Travel Safety Tips from Four Times I was Robbed Backpacking the Caribbean

In the three-month backpacking trip that inspired this website, I was robbed FOUR times. Traveling throughout Haiti, the Dominican Republic and Puerto Rico was one of the greatest adventures of my life. But to say it was perfect is a lie.
Three of the four times I was robbed happened in ONE WEEK.
By the second time, I was robbed my family and some friends told me to come back home but I replied with a big, fat NO. These things can happen anywhere in the world, even in your own hometown. I wasn’t going to stop just because I had some bad juju.
Continuing my trip taught me not to run away from places or situations when it is not working out in my favor.
I learned some valuable lessons on how to be careful and keep my things safe when traveling.
Note: I got robbed one time in Haiti and three times in the Dominican Republic. This is not a reflection of either island. It’s just the circumstances I went through in the time and places I was traveling in.
On my second day in Port-au-Prince, I took my first ride in a tap-tap. Taps-taps are actual pickup trucks Haitians convert into multi-people transportation. They put two benches on each side in the back of the pick-up truck and then a roof to cover people from the sun. It’s a bit chaotic to catch a tap-tap in PAP because there are so many people trying to get on one. But I managed to catch one to Petionville (where I was heading to). Back-faced, I sat on the base of the truck in between people’s legs with the front of my small messenger bag facing the people sitting down.
I got off my stop, looked to get something in my bag, and realized the front pocket was open. Someone had taken out the 30-something dollars I had there.
Lesson: Always keep your belongings close to you. This may seem obvious but when you are abroad you can lose your sense of logic because you’re paying attention to many new aspects of the environment you’re not used to. For example, in Haiti, I would need to pay attention to what people are saying or doing because I don’t know the language.
Tips: 1. Always carry your purse/bag/wallet in front of you. For men, carry your wallets in the front pocket. 2. In case your bag gets stolen, have backup money in an area of your body.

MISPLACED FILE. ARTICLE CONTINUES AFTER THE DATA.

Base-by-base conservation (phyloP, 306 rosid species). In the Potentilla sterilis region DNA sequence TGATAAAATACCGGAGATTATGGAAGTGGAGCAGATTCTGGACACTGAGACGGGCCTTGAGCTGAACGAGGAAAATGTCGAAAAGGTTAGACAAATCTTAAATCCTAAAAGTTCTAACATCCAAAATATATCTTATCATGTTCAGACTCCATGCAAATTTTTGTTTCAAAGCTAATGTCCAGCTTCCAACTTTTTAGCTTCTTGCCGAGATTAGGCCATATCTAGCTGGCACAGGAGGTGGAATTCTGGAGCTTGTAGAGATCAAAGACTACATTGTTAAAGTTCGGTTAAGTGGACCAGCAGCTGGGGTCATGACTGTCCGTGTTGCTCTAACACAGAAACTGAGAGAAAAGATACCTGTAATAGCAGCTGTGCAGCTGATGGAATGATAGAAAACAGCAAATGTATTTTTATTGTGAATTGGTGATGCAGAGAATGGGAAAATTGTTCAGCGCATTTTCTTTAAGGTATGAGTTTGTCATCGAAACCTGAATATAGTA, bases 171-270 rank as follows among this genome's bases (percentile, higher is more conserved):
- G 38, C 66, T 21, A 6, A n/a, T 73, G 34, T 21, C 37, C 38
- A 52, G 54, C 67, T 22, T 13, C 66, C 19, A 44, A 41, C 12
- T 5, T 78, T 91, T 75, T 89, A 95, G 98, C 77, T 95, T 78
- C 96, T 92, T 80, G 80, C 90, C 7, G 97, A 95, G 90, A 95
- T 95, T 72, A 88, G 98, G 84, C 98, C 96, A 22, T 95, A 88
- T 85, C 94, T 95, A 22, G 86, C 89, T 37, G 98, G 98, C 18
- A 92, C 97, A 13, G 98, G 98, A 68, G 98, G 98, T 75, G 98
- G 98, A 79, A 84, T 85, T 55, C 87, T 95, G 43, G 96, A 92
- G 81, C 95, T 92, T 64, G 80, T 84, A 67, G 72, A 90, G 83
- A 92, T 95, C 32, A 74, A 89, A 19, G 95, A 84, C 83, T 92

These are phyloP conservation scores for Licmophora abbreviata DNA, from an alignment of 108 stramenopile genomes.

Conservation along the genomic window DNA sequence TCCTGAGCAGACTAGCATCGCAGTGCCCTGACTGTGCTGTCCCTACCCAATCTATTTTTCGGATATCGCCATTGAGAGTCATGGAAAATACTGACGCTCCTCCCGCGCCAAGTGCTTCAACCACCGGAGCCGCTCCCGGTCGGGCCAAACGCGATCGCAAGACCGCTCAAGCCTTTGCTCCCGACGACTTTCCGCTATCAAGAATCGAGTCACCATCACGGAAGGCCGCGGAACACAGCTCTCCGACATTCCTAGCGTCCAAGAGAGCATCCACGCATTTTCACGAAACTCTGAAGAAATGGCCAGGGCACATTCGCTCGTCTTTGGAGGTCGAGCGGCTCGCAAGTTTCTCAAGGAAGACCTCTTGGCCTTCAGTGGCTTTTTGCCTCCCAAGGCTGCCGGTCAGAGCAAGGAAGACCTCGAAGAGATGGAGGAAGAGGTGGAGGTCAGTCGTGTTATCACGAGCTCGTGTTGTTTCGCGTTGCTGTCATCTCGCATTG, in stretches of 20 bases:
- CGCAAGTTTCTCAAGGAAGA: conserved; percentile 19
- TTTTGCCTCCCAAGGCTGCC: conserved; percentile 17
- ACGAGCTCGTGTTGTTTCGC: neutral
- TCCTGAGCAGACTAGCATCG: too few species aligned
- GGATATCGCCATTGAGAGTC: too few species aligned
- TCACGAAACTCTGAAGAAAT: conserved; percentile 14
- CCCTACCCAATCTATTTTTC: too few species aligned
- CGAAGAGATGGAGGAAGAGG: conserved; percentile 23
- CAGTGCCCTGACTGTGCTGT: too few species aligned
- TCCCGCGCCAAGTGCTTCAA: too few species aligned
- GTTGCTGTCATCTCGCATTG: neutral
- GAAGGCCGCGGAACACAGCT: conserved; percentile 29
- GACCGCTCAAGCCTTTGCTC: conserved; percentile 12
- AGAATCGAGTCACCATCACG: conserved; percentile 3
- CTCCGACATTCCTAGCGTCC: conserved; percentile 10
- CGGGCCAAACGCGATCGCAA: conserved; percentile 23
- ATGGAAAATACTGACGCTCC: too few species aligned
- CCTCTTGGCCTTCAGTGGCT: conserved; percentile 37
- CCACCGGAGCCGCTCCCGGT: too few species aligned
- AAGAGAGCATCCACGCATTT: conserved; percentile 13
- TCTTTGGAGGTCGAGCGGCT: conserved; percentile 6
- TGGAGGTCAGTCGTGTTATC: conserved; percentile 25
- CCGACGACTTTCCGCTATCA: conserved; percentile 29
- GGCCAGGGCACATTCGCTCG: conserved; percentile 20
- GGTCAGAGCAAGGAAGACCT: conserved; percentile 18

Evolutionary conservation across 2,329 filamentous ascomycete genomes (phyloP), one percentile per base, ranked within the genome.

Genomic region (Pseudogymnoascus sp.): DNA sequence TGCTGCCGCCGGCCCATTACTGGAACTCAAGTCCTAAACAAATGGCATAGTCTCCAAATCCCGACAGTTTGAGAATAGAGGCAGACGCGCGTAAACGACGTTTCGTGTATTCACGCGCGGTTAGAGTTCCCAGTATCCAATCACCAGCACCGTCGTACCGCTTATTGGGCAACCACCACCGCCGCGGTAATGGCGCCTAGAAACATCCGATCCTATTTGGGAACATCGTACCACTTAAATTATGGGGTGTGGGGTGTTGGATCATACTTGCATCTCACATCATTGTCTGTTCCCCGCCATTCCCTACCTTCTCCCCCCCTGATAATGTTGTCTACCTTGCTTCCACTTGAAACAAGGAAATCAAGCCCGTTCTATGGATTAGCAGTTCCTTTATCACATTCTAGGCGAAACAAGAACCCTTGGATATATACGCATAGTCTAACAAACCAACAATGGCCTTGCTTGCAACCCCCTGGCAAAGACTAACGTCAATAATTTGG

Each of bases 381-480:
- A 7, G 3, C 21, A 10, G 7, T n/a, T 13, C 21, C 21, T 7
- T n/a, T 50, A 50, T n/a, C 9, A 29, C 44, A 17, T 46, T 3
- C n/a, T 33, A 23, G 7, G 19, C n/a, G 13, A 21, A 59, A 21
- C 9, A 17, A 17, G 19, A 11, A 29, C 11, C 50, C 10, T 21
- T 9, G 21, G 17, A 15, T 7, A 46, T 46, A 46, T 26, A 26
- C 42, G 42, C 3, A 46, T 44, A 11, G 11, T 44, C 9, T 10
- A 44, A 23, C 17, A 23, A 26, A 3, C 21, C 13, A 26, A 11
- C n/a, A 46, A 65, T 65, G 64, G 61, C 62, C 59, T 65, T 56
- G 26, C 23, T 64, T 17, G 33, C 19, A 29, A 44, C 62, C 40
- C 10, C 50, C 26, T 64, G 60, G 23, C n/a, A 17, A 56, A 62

The second time I was robbed was in Cabarete, Dominican Republic. About a month after my first experience in Haiti. I stood in a three-bedroom share in a water-front hostel surrounded by other travelers. On the second day of my stay, I made a girlfriend and the next morning we decided to go to the beach. That morning I carelessly and thoughtlessly left my iPod Touch on my bed. When I got back it wasn’t there.
Lesson: Well, duh there was a 90% chance it wasn’t going to be there when I returned but again it was a reminder for me that even if I have never gotten something expensive and valuable stolen, it doesn’t mean it can’t happen. I trusted too much and thought because I was friendly with my bedmates it wasn’t going to happen but it can and it did.
Tips: Take valuable items with you, don’t bring them at all or lock them up in a safe box or in your luggage.
The third time I was robbed was in Puerto Plata, Dominican Republic. The day before I rented a scooter and the next morning I rode the 20-minute ride from Cabarete to Puerto Plata. A few days after the iPod incident, I decided I need a new scene for the day. I was slowly riding around El Malecon when another scooter with two men rode up beside me. The man in the back snatched off my very thin gold-plated necklace.
Lesson: Never wear shiny things like jewelry and watches (even if it’s fake) or have valuable items like a camera hanging from your neck.
Tips: 1. Avoid wearing any jewelry. 2. Take a small, modest camera when traveling. Use a camera case that doesn’t look like you have a camera in it. 3. Avoid bringing any items you would cry about and regret losing.
The fourth time I was robbed was in Las Terrenas, Dominican Republic. I thought I was going to leave all my theft karma behind. But apparently, it wasn’t going to leave until it was finished. I stood in Las Terrenas for another week at a hostel owned by a fun, 24-year-old Canadian chick. On my third day, she organized a bonfire on the beach for all the guests and staff. We happily all went and got back around one or two in the morning. We all go to our rooms to discover that some of our items were missing. I was missing my phone. (I mean what else were they going to take at this point!) My dorm buddy was missing all the money she worked for from her seasonal job in Punta Cana and one of the staff girls was missing her laptop. Apparently some people (we still don’t know who) jumped over the gated hostel and swept the place.
Lesson: Before going out to explore where you are, make sure to lock up everything!
Tips: 1. Bring a lock or two with you every time you travel. Important things to lock up are money, a passport, jewelry, a watch, and anything else you don’t want to lose. 2. Make copies of your passport before leaving. Give one copy to someone you trust at home and take another two with you. Just in case you lose your passport you have some proof for the US embassy in the country you are in.
By the end of my stolen items spree, there was really nothing else to rob. I didn’t have a necklace, an iPod, and a phone. I was no use for the theft karma anymore. The only thing valuable that was left was my camera and after everything happened I took it with me everywhere!






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